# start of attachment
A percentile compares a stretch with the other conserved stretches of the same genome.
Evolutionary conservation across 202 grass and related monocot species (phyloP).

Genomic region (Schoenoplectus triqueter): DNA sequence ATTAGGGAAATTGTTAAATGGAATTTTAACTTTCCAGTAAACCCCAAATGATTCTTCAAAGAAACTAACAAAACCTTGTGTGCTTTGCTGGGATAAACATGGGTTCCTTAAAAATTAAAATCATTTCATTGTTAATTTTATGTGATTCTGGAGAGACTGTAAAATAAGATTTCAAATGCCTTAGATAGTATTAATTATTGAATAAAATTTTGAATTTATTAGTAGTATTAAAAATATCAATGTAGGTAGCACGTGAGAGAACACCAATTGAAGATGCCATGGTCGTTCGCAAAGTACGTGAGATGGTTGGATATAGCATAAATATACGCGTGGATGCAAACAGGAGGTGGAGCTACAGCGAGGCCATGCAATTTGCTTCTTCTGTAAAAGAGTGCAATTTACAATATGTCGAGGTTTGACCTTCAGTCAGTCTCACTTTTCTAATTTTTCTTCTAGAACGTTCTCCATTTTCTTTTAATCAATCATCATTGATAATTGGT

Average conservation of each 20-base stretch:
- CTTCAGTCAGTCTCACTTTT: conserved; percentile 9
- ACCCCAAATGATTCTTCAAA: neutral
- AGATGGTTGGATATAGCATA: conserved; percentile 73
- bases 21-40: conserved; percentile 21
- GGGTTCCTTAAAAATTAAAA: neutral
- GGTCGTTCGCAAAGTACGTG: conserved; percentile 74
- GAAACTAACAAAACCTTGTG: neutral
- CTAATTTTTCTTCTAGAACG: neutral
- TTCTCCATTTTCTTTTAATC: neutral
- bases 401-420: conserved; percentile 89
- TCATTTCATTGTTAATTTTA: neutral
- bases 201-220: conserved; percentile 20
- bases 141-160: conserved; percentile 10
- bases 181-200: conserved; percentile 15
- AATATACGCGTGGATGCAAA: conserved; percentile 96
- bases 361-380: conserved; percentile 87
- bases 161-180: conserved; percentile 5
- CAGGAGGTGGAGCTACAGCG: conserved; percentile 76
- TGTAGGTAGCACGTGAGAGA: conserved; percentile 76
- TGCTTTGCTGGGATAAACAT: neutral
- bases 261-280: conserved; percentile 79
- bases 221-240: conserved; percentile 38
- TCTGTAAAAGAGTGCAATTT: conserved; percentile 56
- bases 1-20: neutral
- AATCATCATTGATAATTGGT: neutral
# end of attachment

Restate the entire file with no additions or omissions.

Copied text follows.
A percentile compares a stretch with the other conserved stretches of the same genome.
Evolutionary conservation across 202 grass and related monocot species (phyloP).

Genomic region (Schoenoplectus triqueter): DNA sequence ATTAGGGAAATTGTTAAATGGAATTTTAACTTTCCAGTAAACCCCAAATGATTCTTCAAAGAAACTAACAAAACCTTGTGTGCTTTGCTGGGATAAACATGGGTTCCTTAAAAATTAAAATCATTTCATTGTTAATTTTATGTGATTCTGGAGAGACTGTAAAATAAGATTTCAAATGCCTTAGATAGTATTAATTATTGAATAAAATTTTGAATTTATTAGTAGTATTAAAAATATCAATGTAGGTAGCACGTGAGAGAACACCAATTGAAGATGCCATGGTCGTTCGCAAAGTACGTGAGATGGTTGGATATAGCATAAATATACGCGTGGATGCAAACAGGAGGTGGAGCTACAGCGAGGCCATGCAATTTGCTTCTTCTGTAAAAGAGTGCAATTTACAATATGTCGAGGTTTGACCTTCAGTCAGTCTCACTTTTCTAATTTTTCTTCTAGAACGTTCTCCATTTTCTTTTAATCAATCATCATTGATAATTGGT

Average conservation of each 20-base stretch:
- CTTCAGTCAGTCTCACTTTT: conserved; percentile 9
- ACCCCAAATGATTCTTCAAA: neutral
- AGATGGTTGGATATAGCATA: conserved; percentile 73
- bases 21-40: conserved; percentile 21
- GGGTTCCTTAAAAATTAAAA: neutral
- GGTCGTTCGCAAAGTACGTG: conserved; percentile 74
- GAAACTAACAAAACCTTGTG: neutral
- CTAATTTTTCTTCTAGAACG: neutral
- TTCTCCATTTTCTTTTAATC: neutral
- bases 401-420: conserved; percentile 89
- TCATTTCATTGTTAATTTTA: neutral
- bases 201-220: conserved; percentile 20
- bases 141-160: conserved; percentile 10
- bases 181-200: conserved; percentile 15
- AATATACGCGTGGATGCAAA: conserved; percentile 96
- bases 361-380: conserved; percentile 87
- bases 161-180: conserved; percentile 5
- CAGGAGGTGGAGCTACAGCG: conserved; percentile 76
- TGTAGGTAGCACGTGAGAGA: conserved; percentile 76
- TGCTTTGCTGGGATAAACAT: neutral
- bases 261-280: conserved; percentile 79
- bases 221-240: conserved; percentile 38
- TCTGTAAAAGAGTGCAATTT: conserved; percentile 56
- bases 1-20: neutral
- AATCATCATTGATAATTGGT: neutral